11:29 GMT05 August 2021
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    The Amesbury poisoning case has cast doubt on the British authorities' ability to control their own chemical stockpiles, geopolitical analyst Adam Garrie told Sputnik. Garrie shared his views on how the timing of the incident could be connected to the World Cup and the upcoming Trump-Putin meeting in Helsinki.

    The "Novichok" saga continues, as two British citizens have allegedly fallen victim to the A234 nerve agent in Amesbury, Wiltshire. One of these was Dawn Sturgess, age 44, who died as a result of the alleged poisoning on July 8.

    Following the incident, the UK government called on Russia for explanations, which raised many eyebrows in Moscow. Kremlin spokesman Dmitry Peskov stated that any references to Russia in relation to the Amesbury poisoning "would be quite absurd." However, it has not prevented UK Defense Secretary Gavin Williamson from blaming the incident on Russia.

    "It seems that being near Britain's own infamous chemical weapons lab at Porton Down is a far greater risk to one's health than having any associations with Russia it appears that a government that cannot even keep track of its own citizens who happen to be black, can neither keep track of its own dangerous chemical weapons," Adam Garrie, a geopolitical analyst and director at Eurasia Future told Sputnik.

    Was it Really A234?

    Earlier, in March 2018, former Russian double-agent Sergei Skripal and his daughter Yulia were found unconscious on a bench at a shopping center in Salisbury. London and its allies rushed to point the finger of blame at Moscow, which they accused of having poisoned the two with what they deemed was the A234 chemical substance, without presenting any evidence to back the claims.

    The relatively rapid recovery of Yulia and Sergei Skripal appeared to be nothing short of a miracle, given that the A234 was regarded as an extremely poisonous nerve agent.

    READ MORE: Skripal Case No Longer the Case: How Russia May Turn Into EU's Darling Soon

    On June 30, Dawn Sturgess and Charlie Rowley, 45, were found unconscious in the southern English city of Amesbury near Salisbury. It was later announced that the man and the woman were exposed to the same substance that contaminated the Skripals. Sturgess' death prompted the British police to launch a murder inquiry into the case.

    "No credible evidence has been presented that any nerve agent was used in an attack on the woman who is now dead," Garrie pointed out, commenting on the issue. "Thus, there's no evidence it was even a murder, let alone one with a 'Russian' nerve agent."

    He referred to the fact that an initial police report suggested that the two persons were taking hard drugs, with police naming cocaine and heroin as two possibilities. Given the UK's domestic drug problems, "it is perverse to jump to such conclusions regarding Novichok when street narcotics are a far more likely explanation for the woman's demise," he remarked.

    READ MORE: Deadly A234? Two Guinea Pigs, a Cat the Only Casualties in the Skripal Case

    "The timing of the entire Novichok saga means that the official narrative in the UK is increasingly implausible in this sense too," the analyst presumed. "How is it that 100 days before the World Cup two people get poisoned and Russia is to blame (for reasons no one can really explain), then between an historic Russian victory in the World Cup over Spain and England's match against another two people get poisoned and now, just after England advances into the semi-finals, one of the people in question dies."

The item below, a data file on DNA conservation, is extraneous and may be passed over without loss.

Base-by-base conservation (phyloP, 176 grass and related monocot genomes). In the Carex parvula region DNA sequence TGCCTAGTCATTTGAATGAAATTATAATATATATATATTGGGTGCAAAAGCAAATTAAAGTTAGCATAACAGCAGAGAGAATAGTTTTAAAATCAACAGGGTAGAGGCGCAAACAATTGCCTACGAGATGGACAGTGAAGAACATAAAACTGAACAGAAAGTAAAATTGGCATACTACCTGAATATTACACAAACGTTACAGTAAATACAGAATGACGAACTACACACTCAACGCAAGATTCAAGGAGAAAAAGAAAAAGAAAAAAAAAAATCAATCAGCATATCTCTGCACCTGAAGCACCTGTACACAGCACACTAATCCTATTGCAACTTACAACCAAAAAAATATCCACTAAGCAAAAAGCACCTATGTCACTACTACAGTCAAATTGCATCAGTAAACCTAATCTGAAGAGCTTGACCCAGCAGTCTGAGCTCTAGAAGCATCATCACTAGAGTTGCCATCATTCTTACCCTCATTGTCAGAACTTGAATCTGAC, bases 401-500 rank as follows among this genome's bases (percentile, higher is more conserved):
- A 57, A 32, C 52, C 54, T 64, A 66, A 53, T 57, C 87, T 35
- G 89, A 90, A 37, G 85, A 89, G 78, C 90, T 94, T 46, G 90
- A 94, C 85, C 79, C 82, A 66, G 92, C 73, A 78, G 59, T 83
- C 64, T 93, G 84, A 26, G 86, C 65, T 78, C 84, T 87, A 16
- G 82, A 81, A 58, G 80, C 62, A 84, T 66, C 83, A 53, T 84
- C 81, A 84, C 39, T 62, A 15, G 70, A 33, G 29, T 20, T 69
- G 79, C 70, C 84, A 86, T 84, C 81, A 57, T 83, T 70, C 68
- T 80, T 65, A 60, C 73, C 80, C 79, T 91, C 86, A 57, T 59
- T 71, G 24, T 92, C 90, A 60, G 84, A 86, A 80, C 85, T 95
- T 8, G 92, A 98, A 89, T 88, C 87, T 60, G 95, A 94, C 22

Besides being apparently related to the FIFA's event, "it may also have a lot to do with Donald Trump's meeting with Vladimir Putin," Garrie suggested, citing the upcoming Helsinki meeting between the two presidents, which is due to take place on July 16, a few days after the NATO summit.

    Fire and Rescue Service personel prepare safety equipment at the site of a housing estate on Muggleton Road, after it was confirmed that two people had been poisoned with the nerve-agent Novichok, in Amesbury, Britain, July 6, 2018.
    © REUTERS / Henry Nicholls
    Fire and Rescue Service personel prepare safety equipment at the site of a housing estate on Muggleton Road, after it was confirmed that two people had been poisoned with the nerve-agent Novichok, in Amesbury, Britain, July 6, 2018.

    'Novichok Provocations Could Be Deliberately Planned'

    Still, the situation appears to be somewhat sinister, as it remains unclear what is really going on, on British soil.

    According to the geopolitical analyst, it seems that no one knows what is actually going on or "at least those who are supposed to know aren't telling anyone." He suggested that either the authorities are "covering up their own incompetence" or "are simply withholding the truth from the public."

    "In all likelihood, based on the timing of the events surrounding this Novichok matter (all surrounding important pre-World Cup or World Cup milestones) the provocations were deliberately planned by some malign force that seeks to slander Russia's reputation at a time when its greatest cities welcome the world to what has thus far been one of the finest World Cups of the modern era," Garrie opined.

    The views and opinions expressed by the contributors do not necessarily reflect those of Sputnik.

    The views and opinions expressed in the article do not necessarily reflect those of Sputnik.


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